Cork Flooring – It’s What’s HappeningMarch 20, 2014
If you’ve been thinking about installing hardwood floors in your home, you may want to consider the benefits of cork tile or planks before making your final decision. Cork can create the warm, welcoming feeling often sought from hardwood, but with some added bonuses that might surprise you. Comparable to hardwood in cost and maintenance, cork is quickly becoming the material of choice in modern homes.
Cork is highly renewable The material for cork is harvested from the long-lived cork oak, a variation of oak native to the Mediterranean region (exotic, right?). It is essentially bark peeled from mature trees every 8-12 years or so. The harvesting process does no real damage to the tree, which simply regrows its bark between harvests, eliminating the need to cut down and regrow trees except for every, say 250 years or so. Even more eco-happy, much of the material for cork flooring is reclaimed from the manufacture of things like wine corks and other cork products, so it already has one “reuse” cycle before it even gets to your home.
Cork is good for your health Cork has a couple of benefits to your well-being. You have probably squeezed a wine cork or pushed a pin into a bulletin board before. Imagine how a material with that kind of give might feel under your feet and how much easier that might be on your back and legs, especially if you are one to, for example, work in the kitchen or at a standing desk for hours at a time. While cork flooring is much denser than a wine cork and is sealed with a polyurethane sealant that makes it much less squishy than a bulletin board (and much more durable), its unique cellular structure gives it significantly more shock-absorbing power than most other flooring materials, especially those traditionally used in the kitchen.
Cork is good for your dishes The same shock-absorbing power that can save your back from undue strain can also save things like glasses, vases, and children from injury when they fall from high places.
Cork is an excellent insulator This applies to both heat and sound. In fact, it is so good at keeping in heat and keeping out sound that it is often used as an underlayment other flooring materials for this very purpose.
Cork is versatile Like other tile (see what we did there?), cork can be used to create a wide variety of looks for practically any room in the house. From natural cork planks (used in such classy joints as homes designed by the much admired Frank Lloyd Wright) to brightly died cork tiles, it is not hard to find a cork to fit the room. In fact, the variety may make it hard to choose. Fortunately, you can mix and match as you please.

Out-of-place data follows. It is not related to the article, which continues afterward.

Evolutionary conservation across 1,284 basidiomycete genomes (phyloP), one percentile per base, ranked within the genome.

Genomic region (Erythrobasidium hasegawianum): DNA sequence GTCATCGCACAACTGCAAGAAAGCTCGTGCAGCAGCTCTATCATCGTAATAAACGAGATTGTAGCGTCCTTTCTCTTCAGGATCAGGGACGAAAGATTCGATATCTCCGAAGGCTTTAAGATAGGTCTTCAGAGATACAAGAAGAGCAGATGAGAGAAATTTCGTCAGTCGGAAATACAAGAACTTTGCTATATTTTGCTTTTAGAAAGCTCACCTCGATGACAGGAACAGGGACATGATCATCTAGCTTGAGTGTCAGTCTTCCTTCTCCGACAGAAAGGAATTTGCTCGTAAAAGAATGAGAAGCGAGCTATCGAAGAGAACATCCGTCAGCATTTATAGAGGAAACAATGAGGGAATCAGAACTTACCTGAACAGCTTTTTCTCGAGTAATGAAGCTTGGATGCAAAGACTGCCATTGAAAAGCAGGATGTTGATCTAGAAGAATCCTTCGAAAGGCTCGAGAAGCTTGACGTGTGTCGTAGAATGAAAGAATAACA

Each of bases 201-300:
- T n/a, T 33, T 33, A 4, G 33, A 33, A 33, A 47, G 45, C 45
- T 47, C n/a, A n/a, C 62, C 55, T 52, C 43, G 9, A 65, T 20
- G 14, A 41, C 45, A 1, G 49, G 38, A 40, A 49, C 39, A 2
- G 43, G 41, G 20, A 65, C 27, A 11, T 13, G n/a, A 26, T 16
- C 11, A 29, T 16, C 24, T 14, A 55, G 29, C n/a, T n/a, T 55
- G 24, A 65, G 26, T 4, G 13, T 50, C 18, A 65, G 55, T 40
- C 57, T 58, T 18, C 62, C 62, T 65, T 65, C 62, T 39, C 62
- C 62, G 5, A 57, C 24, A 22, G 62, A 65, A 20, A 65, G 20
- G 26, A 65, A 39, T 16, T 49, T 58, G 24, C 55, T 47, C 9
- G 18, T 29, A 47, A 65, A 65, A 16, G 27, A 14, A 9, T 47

Cork is made partially of magic OK, so not magic exactly, but a substance called Suberin that creates a natural resistance to molds, bacteria, and insects and, get this, acts as a fire inhibitor. When you think about it, this only makes sense, given that the purpose of the bark on the tree to protect it from these very things. Still, it’s pretty neat.
Cork floors are very forgiving While we do not recommend being careless with your cork floor, its natural variation in tone and texture tends to hide minor bumps and bruises and its resilient texture allows it to self-heal to some degree.
So who wouldn’t want a healthful, magic, self-healing floor, you ask? Well, while cork does have a lot of positive attributes, it also has some characteristics that need to be considered before laying it throughout your home.
Cork requires some maintenance As we mentioned before, cork requires similar maintenance to hardwood – it needs to be swept or dry mopped regularly to remove harmful abrasives; it needs to be kept dry so that it does not absorb liquids, which will stain it; and it should only be cleaned with specific products designed to keep it looking its best. Cork also tends to require more frequent refinishing than hardwood, even when properly cared for. This typically means having it re-sealed with a few coats of protective polyurethane every few years. Alternatively, it can be sealed with wax, which is more resistant to scratching but must be stripped and reapplied more often.
Cork is not especially pet-friendly Because of its texture, cork can be more easily gouged by a pet’s toenails, damage that is beyond the cork’s power to self-heal and is not always easy to repair.
Cork is best installed by a professional While it is possible to install certain forms of cork flooring on your own, the vital importance of sealing it properly really recommends that it be done by a professional with experience laying this type of flooring.
Cork needs to be protected from heavy objects The same cellular structure that makes cork so friendly to your feet also leaves it subject to indentations and gouges from heavy objects. It is important, then, that furniture never be dragged across a cork floor (though this also applies to hardwood) and that coasters be used under the legs of heavier items to better distribute their weight.
Cork is subject to discoloration in direct light Cork has a greater tendency to fade in sunlight than hardwood, so it may not be the best choice in rooms that receive a great deal of direct natural light.
Cork is sensitive to moisture Like hardwood, cork will respond to changing humidity levels in your home. However, because cork expands in every direction rather than only in the direction of a grain, like hardwood, expansion and contraction is usually less noticeable.
Cork is not for everyone Though cork comes in wide variety of textures and colors, some people simply do not care for the look. But, if the idea of cork appeals to you, it is worth talking to our experts. They can help you hone in on the styles of cork that might best suit your needs, both practical and aesthetic, so that you can make an informed decision about whether cork flooring is right for your home.